Similarly, in their attitudes toward others, high-scoring subjects tend toward moralistic condemnation, distrust and suspicion, manipulative opportunism, and hero worship, all within a hierarchical conception of human relations. Lower-scoring participants express much more permissiveness, empathy, and openness toward others; they promote egalitarian-mutual as well as loving inter-relations. More prejudiced individuals tend to view the world as dangerous and hostile—a “jungle-world”—in keeping with Darwinian conceptions of society; viewing humans as motivated only by power and material benefits, more prejudiced persons will engage interpersonally toward the end of securing their access to power and influence. They are expected to attendantly admire the strong and despise the weak. In contrast, less prejudiced persons are oriented more toward finding persons who will love them and with whom they can share understanding and camaraderie; they are more apt to express their need to help others and receive affection in return. Low-scorers furthermore tend to explore intellectual and artistic questions with their friends, and Frenkel-Brunswik notes that they are more able to seek common interests and enjoyment with friends relative to the prejudiced, who tend to be more anxiety-ridden.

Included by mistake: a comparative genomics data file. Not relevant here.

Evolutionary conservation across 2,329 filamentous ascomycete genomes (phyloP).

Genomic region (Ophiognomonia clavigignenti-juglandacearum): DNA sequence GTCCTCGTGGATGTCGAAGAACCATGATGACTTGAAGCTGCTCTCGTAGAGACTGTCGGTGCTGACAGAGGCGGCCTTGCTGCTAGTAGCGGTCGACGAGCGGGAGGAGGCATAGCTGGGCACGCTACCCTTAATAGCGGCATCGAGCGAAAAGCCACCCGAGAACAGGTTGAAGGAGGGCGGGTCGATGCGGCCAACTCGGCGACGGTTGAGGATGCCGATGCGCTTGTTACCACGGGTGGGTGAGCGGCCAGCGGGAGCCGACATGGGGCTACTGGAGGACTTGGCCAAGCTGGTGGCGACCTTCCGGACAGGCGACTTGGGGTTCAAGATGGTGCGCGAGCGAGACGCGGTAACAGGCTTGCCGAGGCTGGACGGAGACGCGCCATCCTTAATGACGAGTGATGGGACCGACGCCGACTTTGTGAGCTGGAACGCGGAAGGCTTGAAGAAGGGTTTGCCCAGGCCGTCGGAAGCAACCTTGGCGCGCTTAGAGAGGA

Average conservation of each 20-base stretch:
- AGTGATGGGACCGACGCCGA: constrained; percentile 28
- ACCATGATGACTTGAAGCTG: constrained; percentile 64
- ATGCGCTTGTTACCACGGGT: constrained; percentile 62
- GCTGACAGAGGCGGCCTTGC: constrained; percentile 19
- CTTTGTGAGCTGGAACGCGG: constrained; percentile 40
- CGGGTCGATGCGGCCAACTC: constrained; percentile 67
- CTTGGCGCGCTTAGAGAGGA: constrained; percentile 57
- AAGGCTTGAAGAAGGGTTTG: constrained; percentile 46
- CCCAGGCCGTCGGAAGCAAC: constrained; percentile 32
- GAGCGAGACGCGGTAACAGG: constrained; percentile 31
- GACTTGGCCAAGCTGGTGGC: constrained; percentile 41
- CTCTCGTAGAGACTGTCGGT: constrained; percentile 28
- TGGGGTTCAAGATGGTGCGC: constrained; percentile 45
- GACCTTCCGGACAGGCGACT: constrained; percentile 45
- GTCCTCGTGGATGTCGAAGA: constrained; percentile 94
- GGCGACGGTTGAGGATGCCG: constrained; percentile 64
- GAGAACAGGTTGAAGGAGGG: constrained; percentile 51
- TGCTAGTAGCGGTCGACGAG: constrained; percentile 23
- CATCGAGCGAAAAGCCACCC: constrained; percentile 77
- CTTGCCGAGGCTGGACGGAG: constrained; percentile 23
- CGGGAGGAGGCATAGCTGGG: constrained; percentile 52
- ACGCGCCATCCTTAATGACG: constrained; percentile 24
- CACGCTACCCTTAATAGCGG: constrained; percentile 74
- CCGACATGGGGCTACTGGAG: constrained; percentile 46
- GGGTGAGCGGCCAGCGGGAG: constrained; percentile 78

Regarding their present selves, high-scorers glorify themselves, proudly situate themselves within prevailing conventional expectations for gender, and explain their development by genetics and accidents rather than psychology. Low-scorers are more capable of critical self-appraisal, and they are more willing to concede fallibility and weakness; they readily identify themselves as different, and their ego-ideals include among other things self-improvement and social change. Explaining their past resolutions of adversity, more prejudiced participants emphasize “will power and cheerfulness” as critical; they tend to think of themselves are basically moral and under control, as follows from their hopes to belong to dominant in-groups. Less prejudiced persons are more willing to identify themselves as different or unconventional; they are more likely to express “world identification” as their form of belonging to society, with an emphasis on egalitarian ideals of solidarity. More prejudiced persons are observed as viewing property as an extension of the self, while low-scorers are seen to be more casual and pleasure-seeking as regards money and possessions. In their perceptions of their childhood selves, more authoritarian subjects report having been “difficult,” “stubborn,” “spoiled,” or “aggressive” as children, with less authoritarian participants remarking on their shyness, isolation, and unpopularity in childhood. While high-scorers also describe their childhoods as bland, low-scorers tend to be more “adult-oriented,” as is reflected in one’s commitment to reading or interest in education.